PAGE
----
More seriously, one may prove from quantum mechanics that the quadrupole moment for an electron, a spin-1/2 particle, has to vanish because of the rotational symmetry. The quadrupole moment is a traceless symmetric tensor and because the electron's spin is the only quantum number of the particle that breaks the rotational symmetry, one would have to express the quadrupole moment as a function of the spin, i.e. as $$ Q_{ij} = \gamma\cdot (3S_i S_j+3S_j S_i - 2S^2 \delta_{ij}) $$ However, in the rest frame, $S_i$ simply act as multiples of Pauli matrices (with respect to the up/down basis vectors of the electron's spin) and the anticommutator $\{S_i,S_j\}$ above – needed for the symmetry of the tensor – is nothing else than the multiple of the Kronecker delta symbol, so it cancels against the last term. $Q_{ij}=0$ for all spin-1/2 objects (and similarly, of course, for all spin-0 objects). Only particles (nuclei) with the spin at least equal to $j=1$ (the case of deuteron) may have a nonzero electric quadrupole moment. This simple group-theoretical selection rule is the reason why you won't find any experiments trying to measure the electron's (or proton's or neutron's or other spin-1/2 particles') electric quadrupole moment. Such experiments would be as nonsensical as the paper quoted by the OP.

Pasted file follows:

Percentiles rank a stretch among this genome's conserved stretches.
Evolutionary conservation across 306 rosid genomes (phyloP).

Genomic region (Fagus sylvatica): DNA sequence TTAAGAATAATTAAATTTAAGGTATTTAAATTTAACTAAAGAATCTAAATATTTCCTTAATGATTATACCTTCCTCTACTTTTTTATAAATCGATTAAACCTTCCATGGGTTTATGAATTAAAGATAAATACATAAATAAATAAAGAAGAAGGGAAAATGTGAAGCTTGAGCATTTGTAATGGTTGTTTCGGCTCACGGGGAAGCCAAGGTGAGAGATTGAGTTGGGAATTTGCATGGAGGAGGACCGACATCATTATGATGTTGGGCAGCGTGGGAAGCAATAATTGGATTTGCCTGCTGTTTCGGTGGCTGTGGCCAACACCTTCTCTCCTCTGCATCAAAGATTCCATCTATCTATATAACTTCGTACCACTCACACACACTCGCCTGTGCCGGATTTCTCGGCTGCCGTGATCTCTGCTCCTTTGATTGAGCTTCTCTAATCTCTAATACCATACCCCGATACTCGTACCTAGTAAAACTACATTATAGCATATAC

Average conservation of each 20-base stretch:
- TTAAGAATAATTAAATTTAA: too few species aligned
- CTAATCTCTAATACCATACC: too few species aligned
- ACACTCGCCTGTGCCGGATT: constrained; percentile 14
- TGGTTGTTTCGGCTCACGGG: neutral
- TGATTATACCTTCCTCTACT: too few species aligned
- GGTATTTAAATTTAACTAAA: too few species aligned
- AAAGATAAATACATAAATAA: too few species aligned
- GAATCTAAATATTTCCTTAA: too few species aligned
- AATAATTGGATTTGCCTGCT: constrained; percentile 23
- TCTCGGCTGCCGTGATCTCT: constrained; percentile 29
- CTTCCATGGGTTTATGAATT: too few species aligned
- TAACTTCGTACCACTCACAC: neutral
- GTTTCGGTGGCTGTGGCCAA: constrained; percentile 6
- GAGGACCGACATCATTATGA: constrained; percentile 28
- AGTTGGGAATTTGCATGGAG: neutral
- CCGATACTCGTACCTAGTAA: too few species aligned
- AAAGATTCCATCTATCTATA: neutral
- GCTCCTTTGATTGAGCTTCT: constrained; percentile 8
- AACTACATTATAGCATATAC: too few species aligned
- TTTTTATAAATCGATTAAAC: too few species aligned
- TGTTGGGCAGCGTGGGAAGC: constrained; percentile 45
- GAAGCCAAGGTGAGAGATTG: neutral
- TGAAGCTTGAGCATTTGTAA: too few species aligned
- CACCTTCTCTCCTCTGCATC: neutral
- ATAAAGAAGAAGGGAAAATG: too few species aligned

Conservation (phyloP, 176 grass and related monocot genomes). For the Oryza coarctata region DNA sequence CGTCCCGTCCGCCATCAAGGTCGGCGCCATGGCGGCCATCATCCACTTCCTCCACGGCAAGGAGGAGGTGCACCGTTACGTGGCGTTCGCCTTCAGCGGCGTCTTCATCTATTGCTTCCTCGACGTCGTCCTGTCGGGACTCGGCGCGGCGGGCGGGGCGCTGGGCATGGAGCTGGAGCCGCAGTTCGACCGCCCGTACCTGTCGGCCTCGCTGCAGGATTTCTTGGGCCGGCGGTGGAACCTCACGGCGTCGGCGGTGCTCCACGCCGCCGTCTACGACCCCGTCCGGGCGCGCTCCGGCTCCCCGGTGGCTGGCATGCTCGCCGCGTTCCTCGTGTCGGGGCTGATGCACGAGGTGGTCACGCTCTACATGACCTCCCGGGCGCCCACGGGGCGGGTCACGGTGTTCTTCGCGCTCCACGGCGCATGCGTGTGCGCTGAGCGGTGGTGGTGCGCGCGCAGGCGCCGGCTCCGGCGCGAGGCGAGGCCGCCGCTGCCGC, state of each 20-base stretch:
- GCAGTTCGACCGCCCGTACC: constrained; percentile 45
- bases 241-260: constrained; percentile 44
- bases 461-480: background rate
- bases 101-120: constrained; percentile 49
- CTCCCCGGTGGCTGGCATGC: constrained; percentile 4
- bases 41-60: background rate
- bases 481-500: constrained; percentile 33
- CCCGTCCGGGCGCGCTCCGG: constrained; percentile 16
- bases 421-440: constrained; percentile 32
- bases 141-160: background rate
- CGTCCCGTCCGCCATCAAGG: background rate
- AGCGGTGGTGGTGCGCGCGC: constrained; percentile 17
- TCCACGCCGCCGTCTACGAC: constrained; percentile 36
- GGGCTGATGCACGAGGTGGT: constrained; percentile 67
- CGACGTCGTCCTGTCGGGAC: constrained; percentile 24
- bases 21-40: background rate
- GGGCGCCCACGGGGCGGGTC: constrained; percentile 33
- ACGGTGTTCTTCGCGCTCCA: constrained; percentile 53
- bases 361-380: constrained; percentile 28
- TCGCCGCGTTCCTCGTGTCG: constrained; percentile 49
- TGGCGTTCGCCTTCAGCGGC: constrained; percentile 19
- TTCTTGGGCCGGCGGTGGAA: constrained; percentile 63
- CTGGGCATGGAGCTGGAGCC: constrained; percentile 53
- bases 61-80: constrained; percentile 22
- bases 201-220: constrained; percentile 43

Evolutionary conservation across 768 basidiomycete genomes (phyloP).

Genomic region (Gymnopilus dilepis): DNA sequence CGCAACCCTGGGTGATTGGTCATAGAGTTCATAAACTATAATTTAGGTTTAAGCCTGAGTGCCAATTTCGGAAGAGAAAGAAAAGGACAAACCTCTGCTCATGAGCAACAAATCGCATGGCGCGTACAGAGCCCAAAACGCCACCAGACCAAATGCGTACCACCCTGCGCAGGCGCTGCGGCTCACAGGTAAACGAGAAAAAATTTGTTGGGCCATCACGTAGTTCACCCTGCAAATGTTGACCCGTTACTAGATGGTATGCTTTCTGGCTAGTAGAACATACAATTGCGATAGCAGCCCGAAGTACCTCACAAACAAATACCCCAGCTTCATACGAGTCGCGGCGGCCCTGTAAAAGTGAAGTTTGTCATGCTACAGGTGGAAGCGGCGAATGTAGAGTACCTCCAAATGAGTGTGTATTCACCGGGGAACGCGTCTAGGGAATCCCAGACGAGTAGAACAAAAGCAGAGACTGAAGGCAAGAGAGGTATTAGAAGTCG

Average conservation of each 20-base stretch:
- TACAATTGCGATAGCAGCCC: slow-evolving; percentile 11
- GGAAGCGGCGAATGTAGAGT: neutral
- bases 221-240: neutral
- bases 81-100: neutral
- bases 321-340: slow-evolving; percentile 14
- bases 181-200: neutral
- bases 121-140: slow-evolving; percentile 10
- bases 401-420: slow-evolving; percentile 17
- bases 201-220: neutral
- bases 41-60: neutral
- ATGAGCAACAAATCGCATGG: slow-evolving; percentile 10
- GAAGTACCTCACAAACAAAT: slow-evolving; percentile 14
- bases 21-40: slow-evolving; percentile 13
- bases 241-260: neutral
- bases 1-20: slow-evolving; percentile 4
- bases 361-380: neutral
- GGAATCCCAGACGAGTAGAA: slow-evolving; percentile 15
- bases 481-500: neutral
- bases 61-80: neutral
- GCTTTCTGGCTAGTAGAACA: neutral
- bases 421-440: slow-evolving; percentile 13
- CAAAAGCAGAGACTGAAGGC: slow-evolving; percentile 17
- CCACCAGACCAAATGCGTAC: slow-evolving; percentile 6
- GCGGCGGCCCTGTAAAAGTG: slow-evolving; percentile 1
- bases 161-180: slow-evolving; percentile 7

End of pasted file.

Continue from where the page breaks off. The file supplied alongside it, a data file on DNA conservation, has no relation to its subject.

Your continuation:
Note that unlike the case of the electron's dipole moment, one doesn't have to rely on any C, P, or CP-symmetry (which are broken) to show that the quadrupole vanishes. To deny the vanishing, one would have to reject the rotational symmetry.

Let me wrap by saying that the quadrupole moment may always be interpreted as some "elliptical shape" of the object or particle. This ellipsoid would be stretched along some axes and shrunk along other axes. However, the electron's spin-up and spin-down state really pick the same preferred axis in space – the sign doesn't matter for the quadrupole – so they can't have different values of the quadrupole moment. In other words, the quadrupole moment doesn't depend on the spin, and because the spin is the only rotational-symmetry-breaking quantum number that the electron has, the quadrupole moment has to be zero. (A Pauli-matrix-free proof.)